This explanation which cannot stand up to even the most cursory scrutiny was apparently good enough for community writers on AIDS treatment.

    I repeatedly tried to bring attention to the probable contribution of interferon to pathogenesis without success.  I received no response to a letter that can be seen by clicking   here.

    In 1990 I was able to organize a meeting to bring basic researchers and clinicians together to discuss the role of interferon in pathogenesis and in treatment.

    The meeting was very well attended, but I have no idea if it accelerated interest in interferon’s role in pathogenesis.

    I probably angered a number of investigators when I tried – with the help of Michael Callen and Richard Berkowitz to inform people of the risks of receiving very high doses of interferon in clinical trials. We felt that information about interferon should be included in the consent form.  We even went to the lengths of taking out a paid advertisement in the New York Native to inform people about potential problems associated with receiving high dose interferon. This can be seen here. Richard Berkowitz has posted the complete ad on his website,



    It’s now more difficult to undertake studies that can investigate correlations between endogenous interferon levels and various immunological abnormalities.  It would have to be done on material stored before AZT was introduced or on individuals not receiving antiretroviral drugs.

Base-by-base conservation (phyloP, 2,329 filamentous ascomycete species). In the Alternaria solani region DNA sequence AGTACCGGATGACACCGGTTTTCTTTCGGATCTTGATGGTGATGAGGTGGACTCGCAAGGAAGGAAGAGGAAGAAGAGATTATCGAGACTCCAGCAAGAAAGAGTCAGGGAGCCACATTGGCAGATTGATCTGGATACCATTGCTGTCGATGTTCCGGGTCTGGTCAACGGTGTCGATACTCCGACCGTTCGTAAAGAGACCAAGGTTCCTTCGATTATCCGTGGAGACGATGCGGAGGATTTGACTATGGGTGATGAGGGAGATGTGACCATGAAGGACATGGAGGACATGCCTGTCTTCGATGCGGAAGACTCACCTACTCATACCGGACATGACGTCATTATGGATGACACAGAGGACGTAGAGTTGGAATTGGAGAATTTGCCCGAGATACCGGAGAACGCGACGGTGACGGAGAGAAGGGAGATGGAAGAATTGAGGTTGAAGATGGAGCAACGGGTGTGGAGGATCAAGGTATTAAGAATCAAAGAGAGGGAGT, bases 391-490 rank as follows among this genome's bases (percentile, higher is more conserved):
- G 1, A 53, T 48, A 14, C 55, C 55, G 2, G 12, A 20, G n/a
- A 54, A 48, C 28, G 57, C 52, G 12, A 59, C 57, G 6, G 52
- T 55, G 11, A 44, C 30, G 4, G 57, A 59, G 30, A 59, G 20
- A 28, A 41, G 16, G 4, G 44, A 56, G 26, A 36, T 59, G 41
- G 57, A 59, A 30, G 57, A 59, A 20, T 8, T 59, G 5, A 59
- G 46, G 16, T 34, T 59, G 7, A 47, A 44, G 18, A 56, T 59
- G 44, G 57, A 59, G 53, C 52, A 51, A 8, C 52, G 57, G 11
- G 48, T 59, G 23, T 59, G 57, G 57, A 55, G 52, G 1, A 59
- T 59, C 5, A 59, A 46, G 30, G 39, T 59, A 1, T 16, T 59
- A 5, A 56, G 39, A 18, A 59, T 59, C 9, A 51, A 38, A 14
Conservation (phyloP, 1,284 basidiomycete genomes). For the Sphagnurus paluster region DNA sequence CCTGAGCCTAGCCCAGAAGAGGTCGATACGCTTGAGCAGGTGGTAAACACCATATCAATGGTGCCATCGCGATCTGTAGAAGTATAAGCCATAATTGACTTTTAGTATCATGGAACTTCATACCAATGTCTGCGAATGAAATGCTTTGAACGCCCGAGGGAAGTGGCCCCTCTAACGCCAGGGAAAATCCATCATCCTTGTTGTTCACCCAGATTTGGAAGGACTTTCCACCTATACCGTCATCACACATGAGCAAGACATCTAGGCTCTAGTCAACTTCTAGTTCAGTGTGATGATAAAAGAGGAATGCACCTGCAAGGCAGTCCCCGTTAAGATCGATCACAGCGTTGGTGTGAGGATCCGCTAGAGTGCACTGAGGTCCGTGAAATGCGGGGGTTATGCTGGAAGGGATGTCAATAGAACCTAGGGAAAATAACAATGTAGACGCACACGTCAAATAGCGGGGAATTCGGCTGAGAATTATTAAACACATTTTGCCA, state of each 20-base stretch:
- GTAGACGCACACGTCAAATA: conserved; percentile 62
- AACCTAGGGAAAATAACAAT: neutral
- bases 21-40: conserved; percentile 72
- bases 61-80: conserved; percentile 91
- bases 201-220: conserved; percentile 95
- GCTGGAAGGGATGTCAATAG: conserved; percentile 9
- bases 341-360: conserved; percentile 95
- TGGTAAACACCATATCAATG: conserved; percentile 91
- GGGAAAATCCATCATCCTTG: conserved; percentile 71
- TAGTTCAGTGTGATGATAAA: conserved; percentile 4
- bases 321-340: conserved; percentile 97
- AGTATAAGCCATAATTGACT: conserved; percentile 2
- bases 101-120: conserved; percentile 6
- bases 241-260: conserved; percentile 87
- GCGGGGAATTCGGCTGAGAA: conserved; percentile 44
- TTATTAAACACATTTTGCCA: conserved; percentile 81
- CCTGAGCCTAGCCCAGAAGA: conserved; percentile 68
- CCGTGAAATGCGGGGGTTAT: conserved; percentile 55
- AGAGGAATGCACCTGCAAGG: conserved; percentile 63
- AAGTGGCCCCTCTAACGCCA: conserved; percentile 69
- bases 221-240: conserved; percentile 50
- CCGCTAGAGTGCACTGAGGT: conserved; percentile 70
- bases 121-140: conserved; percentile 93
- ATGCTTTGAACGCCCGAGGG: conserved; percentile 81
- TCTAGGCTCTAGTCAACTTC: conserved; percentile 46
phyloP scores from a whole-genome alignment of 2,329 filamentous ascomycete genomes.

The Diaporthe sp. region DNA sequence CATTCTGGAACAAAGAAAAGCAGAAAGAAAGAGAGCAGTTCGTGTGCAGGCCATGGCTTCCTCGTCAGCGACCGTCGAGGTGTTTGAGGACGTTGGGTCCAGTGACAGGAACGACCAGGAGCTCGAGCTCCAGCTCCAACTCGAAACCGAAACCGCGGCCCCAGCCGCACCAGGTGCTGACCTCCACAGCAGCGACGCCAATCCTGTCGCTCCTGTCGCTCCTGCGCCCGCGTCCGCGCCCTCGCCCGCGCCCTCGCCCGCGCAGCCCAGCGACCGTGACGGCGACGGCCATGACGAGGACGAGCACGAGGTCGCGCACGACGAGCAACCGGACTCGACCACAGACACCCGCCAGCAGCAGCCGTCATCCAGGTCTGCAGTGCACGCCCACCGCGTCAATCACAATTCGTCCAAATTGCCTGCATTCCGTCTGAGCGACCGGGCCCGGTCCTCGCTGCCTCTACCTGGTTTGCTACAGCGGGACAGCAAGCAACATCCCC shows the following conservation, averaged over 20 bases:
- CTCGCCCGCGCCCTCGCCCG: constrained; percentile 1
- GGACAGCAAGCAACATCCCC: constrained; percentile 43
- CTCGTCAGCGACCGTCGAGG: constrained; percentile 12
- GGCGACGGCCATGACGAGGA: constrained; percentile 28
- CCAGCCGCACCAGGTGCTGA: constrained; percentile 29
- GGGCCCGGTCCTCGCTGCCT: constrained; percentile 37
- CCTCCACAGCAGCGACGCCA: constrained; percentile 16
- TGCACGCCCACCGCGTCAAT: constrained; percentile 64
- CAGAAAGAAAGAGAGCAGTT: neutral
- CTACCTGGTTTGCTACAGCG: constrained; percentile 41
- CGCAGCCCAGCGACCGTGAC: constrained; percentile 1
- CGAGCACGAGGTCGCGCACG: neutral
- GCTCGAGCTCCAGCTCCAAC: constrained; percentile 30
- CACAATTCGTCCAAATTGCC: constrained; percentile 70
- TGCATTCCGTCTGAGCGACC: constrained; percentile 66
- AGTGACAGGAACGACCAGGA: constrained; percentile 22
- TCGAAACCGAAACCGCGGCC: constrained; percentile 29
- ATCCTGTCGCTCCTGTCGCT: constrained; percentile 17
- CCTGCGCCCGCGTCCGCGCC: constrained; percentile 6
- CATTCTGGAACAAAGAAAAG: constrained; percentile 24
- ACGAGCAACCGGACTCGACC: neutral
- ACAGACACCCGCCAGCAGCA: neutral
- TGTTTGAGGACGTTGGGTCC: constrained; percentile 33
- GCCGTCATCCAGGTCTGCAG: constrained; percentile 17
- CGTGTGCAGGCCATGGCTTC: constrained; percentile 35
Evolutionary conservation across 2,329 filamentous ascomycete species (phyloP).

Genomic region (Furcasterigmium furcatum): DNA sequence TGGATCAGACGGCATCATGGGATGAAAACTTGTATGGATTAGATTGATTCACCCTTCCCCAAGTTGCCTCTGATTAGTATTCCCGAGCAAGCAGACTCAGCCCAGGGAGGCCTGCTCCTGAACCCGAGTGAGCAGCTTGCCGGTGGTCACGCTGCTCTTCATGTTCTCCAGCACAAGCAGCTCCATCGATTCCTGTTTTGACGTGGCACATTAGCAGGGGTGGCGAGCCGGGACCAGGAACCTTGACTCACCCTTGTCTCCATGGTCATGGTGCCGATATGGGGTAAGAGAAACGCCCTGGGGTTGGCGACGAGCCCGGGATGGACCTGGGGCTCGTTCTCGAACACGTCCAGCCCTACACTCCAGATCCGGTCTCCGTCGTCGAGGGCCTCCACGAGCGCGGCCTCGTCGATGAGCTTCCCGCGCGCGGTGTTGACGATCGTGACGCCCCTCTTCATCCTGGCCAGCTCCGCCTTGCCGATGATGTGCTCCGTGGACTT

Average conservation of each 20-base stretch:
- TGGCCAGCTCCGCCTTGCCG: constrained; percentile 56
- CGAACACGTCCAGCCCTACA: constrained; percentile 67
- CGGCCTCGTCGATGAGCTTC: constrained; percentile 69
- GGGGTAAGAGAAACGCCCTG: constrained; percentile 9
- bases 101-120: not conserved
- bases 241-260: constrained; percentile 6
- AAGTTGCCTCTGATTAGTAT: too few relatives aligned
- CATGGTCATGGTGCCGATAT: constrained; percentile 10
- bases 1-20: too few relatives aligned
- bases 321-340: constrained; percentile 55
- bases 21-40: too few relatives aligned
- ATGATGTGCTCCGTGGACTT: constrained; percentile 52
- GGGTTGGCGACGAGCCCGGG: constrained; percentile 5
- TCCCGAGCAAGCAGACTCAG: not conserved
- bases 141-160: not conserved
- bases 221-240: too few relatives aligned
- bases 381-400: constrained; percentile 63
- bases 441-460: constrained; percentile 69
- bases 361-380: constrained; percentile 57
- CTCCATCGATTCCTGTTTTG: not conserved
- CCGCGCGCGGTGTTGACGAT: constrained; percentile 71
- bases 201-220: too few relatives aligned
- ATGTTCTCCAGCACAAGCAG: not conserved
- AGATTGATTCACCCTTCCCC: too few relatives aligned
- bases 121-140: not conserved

The reason for this is that antiviral therapy promptly removes interferon from the circulation.  This is something that the group I worked with at Roosevelt hospital, including Elena Klein and Michael Lange found shortly after AZT was introduced.  We had access to sera from clinical trials of AZT.  In one of these trials AZT was administered for a week on alternate weeks.

    We found that interferon promptly disappeared during the week on AZT, only to reappear just as promptly when AZT was discontinued.

    Another report studying sera from the same trial looked at the effect of intermittent AZT therapy on beta 2M.  The same saw tooth response of beta 2M was unsurprisingly seen, but my recollection is that the word interferon was not mentioned.

    Undoubtedly researchers today are looking at the significance of this almost immediate turning on and off of the interferon response in pin pointing the mechanism of its induction.

    With continuous AZT therapy interferon remains suppressed for about 5 weeks and then reappears and increases steadily.  Interestingly HIV as measured by p24 antigen  reappears many weeks after interferon

    One interesting implication of the effect of AZT (and other antiretroviral drugs) on endogenous interferon levels relates to hepatitis C.  It’s been noted that in coinfected individuals starting anti HIV drugs, sometimes there is an increase in liver enzymes as well as an increase in hepatitis C RNA.  It’s possible that in some individuals, hepatitis C is controlled to some extent by endogenous interferon, and flares up when interferon is removed by the anti HIV drugs.  Some researchers have commented on this although I don’t know it this possibility has actually been studied.  There are also other reasons why liver enzymes can increase on starting anti HIV drugs.

    We presented these results at a meeting I organized in New York in 1990.